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    I loved 80's Hama GI Joe back in the day. I tracked down every issue eventually. Hama's new continuation run just doesnt do it for me. Its just too dated and silly for 2012. IDW's core Joe books take a more realistic, gritty, and grounded approach - something I always thought GI Joe deserved and is something I feel GIJoe should have naturally evolved into as its audience got older. The best example of this is Costa's Cobra book. Its like the mature Joe book I always dreamed about ever since GI Joe returned in the early 2000's. Finally a book that Hasbro let mature themes sprinkle into the license. It was quite shocking at first how far Hasbro let the Cobra book go - but Im very appreciative of it. Check IDW's Cobra out! Vol 1, 2, and 3.

    You can follow Cobra alone - there are selling a huge hardcover collecting the first 2 or maybe 3 volumes of Cobra early 2013.
    Last edited by Destro777; 11-24-2012 at 12:35 PM.
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  9. #9
    Junior Member Piratelion's Avatar
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    Im also curious about ARAH, I have not jumped on the new series because they seem to focus on the same group of Joes, does ARAH feature more different characters? Im thinking about Gung Ho, Spirit, Bazooka, Shipwreck.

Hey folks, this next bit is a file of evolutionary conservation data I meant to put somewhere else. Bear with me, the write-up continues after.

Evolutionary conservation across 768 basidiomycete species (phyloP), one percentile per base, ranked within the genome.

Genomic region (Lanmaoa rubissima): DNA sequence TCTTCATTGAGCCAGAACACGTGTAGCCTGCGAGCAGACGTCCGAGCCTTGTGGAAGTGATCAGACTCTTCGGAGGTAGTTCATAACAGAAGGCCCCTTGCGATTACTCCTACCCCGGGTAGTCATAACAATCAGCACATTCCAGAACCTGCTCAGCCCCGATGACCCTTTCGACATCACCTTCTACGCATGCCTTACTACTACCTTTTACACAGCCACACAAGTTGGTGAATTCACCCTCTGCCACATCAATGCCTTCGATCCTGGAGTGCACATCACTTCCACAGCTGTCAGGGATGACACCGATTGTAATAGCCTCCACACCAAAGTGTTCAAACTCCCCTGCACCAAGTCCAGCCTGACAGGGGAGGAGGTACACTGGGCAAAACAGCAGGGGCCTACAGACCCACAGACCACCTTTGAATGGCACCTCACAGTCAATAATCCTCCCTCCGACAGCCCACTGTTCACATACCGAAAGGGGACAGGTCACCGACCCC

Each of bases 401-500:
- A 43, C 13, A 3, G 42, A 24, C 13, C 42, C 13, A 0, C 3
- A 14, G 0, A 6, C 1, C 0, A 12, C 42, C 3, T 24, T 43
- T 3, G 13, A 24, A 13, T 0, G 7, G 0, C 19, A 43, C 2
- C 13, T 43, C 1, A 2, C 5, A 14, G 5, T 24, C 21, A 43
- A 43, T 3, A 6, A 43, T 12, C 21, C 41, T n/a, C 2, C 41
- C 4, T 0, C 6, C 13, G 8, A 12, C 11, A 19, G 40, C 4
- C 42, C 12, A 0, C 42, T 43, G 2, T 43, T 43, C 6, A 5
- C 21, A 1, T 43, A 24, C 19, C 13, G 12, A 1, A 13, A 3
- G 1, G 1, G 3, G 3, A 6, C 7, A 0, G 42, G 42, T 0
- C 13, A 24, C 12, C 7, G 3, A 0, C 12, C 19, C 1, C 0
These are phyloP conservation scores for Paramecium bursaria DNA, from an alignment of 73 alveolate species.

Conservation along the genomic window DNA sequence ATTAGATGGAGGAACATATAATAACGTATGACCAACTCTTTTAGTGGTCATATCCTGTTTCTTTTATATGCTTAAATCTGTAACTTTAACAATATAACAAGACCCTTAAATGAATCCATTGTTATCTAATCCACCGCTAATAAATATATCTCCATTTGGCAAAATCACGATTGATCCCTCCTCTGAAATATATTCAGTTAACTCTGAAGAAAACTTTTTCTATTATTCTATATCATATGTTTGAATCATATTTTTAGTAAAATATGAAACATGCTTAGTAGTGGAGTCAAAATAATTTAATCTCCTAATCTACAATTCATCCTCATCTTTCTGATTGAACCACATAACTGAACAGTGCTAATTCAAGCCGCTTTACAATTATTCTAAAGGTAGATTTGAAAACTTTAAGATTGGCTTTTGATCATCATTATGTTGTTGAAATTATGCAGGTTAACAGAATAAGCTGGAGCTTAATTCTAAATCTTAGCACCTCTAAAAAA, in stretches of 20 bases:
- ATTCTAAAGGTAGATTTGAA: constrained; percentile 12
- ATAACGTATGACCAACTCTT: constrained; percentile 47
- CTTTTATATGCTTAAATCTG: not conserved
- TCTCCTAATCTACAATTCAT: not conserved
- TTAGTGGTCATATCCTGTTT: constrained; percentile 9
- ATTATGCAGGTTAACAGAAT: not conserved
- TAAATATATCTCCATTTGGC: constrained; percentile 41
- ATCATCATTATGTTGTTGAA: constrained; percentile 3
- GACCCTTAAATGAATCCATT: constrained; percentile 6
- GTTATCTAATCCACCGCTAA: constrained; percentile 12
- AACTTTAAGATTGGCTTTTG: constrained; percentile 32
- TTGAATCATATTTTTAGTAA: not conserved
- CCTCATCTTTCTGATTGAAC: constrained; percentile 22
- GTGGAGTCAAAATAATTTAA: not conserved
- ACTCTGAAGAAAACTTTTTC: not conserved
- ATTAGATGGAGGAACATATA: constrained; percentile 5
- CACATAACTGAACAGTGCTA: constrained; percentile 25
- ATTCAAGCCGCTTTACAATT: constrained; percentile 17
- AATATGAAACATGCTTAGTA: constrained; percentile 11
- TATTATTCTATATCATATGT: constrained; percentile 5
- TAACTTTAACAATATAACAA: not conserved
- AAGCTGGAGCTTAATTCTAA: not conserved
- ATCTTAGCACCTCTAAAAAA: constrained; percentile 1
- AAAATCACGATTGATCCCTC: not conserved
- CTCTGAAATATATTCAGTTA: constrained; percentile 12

10. #10

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    I'm a big Joe fan, but the only books at IDW I can get into are Cobra, and Snake Eyes & Storm Shadow. The other ones are hit and miss for me.
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  11. #11
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    Quote Originally Posted by SJNeal View Post
    So are they all interconnected, or can you read one series on it's own?
    They could largely be read on their own in the first wave of Joe books, but that changed with the current line up. The first 11 issues of GI Joe v2, Cobra v3 and Snake Eyes were part of two events. #1-8 of each book were part of the Cobra Civil War arc, and could be read independent of the other two books. #9-11 of each were not chapters 1 thru 9 of a single story. Right now, GI Joe and Snake Eyes are crossing over again. Frankly, I believe that the cross-overs are one of the reasons that so many people only buy ARAH, since it is totally independent of any other titles. It's not as big of a deal in trade, since the arcs are collected together, but it can be rather intimidating for a new reader to hear that the current wave of books started out with a 33 part cross-over. That's why I usually just recommend Cobra volume 1 and 2 and then jumping into the current Cobra book with #13. After the cross-overs ended, Cobra found a new focus with that issue: Flint is leading a small black ops unit, with intel gathered from former Cobra operatives, who may or may not be playing them.

    Cobra is really the only one that seems to be okay all on it's own, especially the first two volumes. I'm hoping that when "season three" starts next year we see more separation between the books.

    If the books weren't about to be wrapping up, I would probably have dropped both GI Joe and Snake Eyes and just stick with ARAH and Cobra. They're both wildly different takes on the Joe mythology, but they're both a lot of fun at what they are trying to do. I don't begrudge ARAH for not being more like "24", when it never has been that dark or gritty, but I also love the more realistic take on Cobra and the Joes in the Cobra book. They managed to make Serpentor realistic and kinda scary.
    Last edited by MichaelPaytonMZ; 11-25-2012 at 06:22 AM.